At Camp fYrefly in rural Alberta, queer, non-binary, and trans teens get to just be kids in a supportive space, surrounded by counsellors who can relate to their experience ― and help them toast the perfect marshmallow.
Time is a flat circle, and the right-wing rage machine is once again persecuting queer and trans people. Jen Markowitz’s latest demonstrates that one of the best salves is sunlight ― specifically, the sun that shines down on Camp fYrefly in rural Alberta, where queer kids can spend a few days hanging out and just getting to be kids together “without any of the explanations,” as one camper puts it.
Warm, funny, and moving ― and made with obvious consideration for, and clear cooperation from, the people in front of the lens ― Summer Qamp cuts through the fear-mongering around queer and trans kids simply by spending time with its subjects as they are. The kids at Camp fYrefly are less concerned with their specific status in the LGBTQIA2S+ community than they are with what they’re going to do in the talent show or how they’re going to overcome a lifelong fear of horses ― which, honestly, does seem a lot more practical.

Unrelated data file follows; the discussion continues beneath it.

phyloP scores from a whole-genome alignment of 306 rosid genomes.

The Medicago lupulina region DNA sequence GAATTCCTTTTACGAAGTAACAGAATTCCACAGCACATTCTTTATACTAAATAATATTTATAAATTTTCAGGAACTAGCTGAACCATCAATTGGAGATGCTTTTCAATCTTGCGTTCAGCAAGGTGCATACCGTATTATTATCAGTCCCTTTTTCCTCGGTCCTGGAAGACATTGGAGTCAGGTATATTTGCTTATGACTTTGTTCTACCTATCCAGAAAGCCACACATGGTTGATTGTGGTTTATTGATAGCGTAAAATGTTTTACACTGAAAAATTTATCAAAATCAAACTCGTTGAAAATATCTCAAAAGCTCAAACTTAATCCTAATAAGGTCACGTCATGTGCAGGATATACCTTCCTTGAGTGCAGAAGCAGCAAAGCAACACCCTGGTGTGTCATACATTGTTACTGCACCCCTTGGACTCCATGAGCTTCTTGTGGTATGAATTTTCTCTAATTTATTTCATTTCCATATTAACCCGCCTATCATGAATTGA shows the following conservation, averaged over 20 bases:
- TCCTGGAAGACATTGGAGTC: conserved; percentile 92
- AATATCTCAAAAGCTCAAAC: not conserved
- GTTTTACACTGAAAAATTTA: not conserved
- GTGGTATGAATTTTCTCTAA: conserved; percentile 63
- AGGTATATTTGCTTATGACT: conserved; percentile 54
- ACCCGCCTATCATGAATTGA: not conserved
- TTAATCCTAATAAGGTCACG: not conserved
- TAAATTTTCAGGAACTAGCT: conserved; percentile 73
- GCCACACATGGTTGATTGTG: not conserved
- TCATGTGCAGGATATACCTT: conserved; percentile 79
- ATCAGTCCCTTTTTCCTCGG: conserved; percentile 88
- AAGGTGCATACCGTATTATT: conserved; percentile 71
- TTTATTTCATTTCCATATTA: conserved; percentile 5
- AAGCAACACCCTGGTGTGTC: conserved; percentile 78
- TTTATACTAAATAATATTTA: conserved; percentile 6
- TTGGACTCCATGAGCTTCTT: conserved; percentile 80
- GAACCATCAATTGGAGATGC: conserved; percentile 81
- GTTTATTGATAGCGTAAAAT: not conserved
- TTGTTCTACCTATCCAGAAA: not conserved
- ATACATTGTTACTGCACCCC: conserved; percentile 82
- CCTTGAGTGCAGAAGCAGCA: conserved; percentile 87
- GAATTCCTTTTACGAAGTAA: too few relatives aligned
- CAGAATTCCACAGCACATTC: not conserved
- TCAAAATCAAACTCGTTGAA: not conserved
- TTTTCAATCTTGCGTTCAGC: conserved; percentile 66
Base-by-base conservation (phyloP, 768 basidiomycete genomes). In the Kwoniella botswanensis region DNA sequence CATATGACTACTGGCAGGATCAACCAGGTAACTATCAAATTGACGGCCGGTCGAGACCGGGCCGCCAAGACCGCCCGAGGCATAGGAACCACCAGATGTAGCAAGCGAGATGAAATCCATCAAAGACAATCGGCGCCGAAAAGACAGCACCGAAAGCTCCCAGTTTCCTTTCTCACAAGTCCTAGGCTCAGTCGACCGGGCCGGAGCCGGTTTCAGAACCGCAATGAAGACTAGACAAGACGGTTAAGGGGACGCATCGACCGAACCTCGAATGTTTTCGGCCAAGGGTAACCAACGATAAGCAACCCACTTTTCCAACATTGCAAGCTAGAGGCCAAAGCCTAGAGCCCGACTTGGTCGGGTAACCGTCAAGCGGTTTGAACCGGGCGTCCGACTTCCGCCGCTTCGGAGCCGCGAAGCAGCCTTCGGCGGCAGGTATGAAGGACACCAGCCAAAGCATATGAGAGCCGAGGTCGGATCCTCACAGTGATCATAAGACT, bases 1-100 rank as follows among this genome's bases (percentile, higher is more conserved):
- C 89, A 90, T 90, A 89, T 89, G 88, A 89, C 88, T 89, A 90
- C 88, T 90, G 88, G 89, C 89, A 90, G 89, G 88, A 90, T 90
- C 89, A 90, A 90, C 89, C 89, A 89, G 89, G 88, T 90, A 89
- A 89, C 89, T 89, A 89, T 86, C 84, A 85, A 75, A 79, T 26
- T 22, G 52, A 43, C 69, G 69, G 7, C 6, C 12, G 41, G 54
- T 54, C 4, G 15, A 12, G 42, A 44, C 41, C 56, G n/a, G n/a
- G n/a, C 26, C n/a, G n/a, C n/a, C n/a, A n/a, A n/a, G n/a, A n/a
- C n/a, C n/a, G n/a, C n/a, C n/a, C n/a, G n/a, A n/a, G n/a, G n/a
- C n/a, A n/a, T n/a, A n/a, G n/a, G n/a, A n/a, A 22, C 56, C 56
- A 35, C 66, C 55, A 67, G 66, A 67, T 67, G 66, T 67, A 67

Removed from bullies and awkward or uncomfortable family situations, the kids immediately blossom into their empathetic, confident, amazing selves, sharing nerdy obsessions and encouraging one another to do the things that scare them. Maybe it’s petting that horse; maybe it’s telling their parents they’re trans. Either way, it’s wonderful to watch them figure it out.
Official Selection, 2023 Toronto International Film Festival
Content advisory: coarse language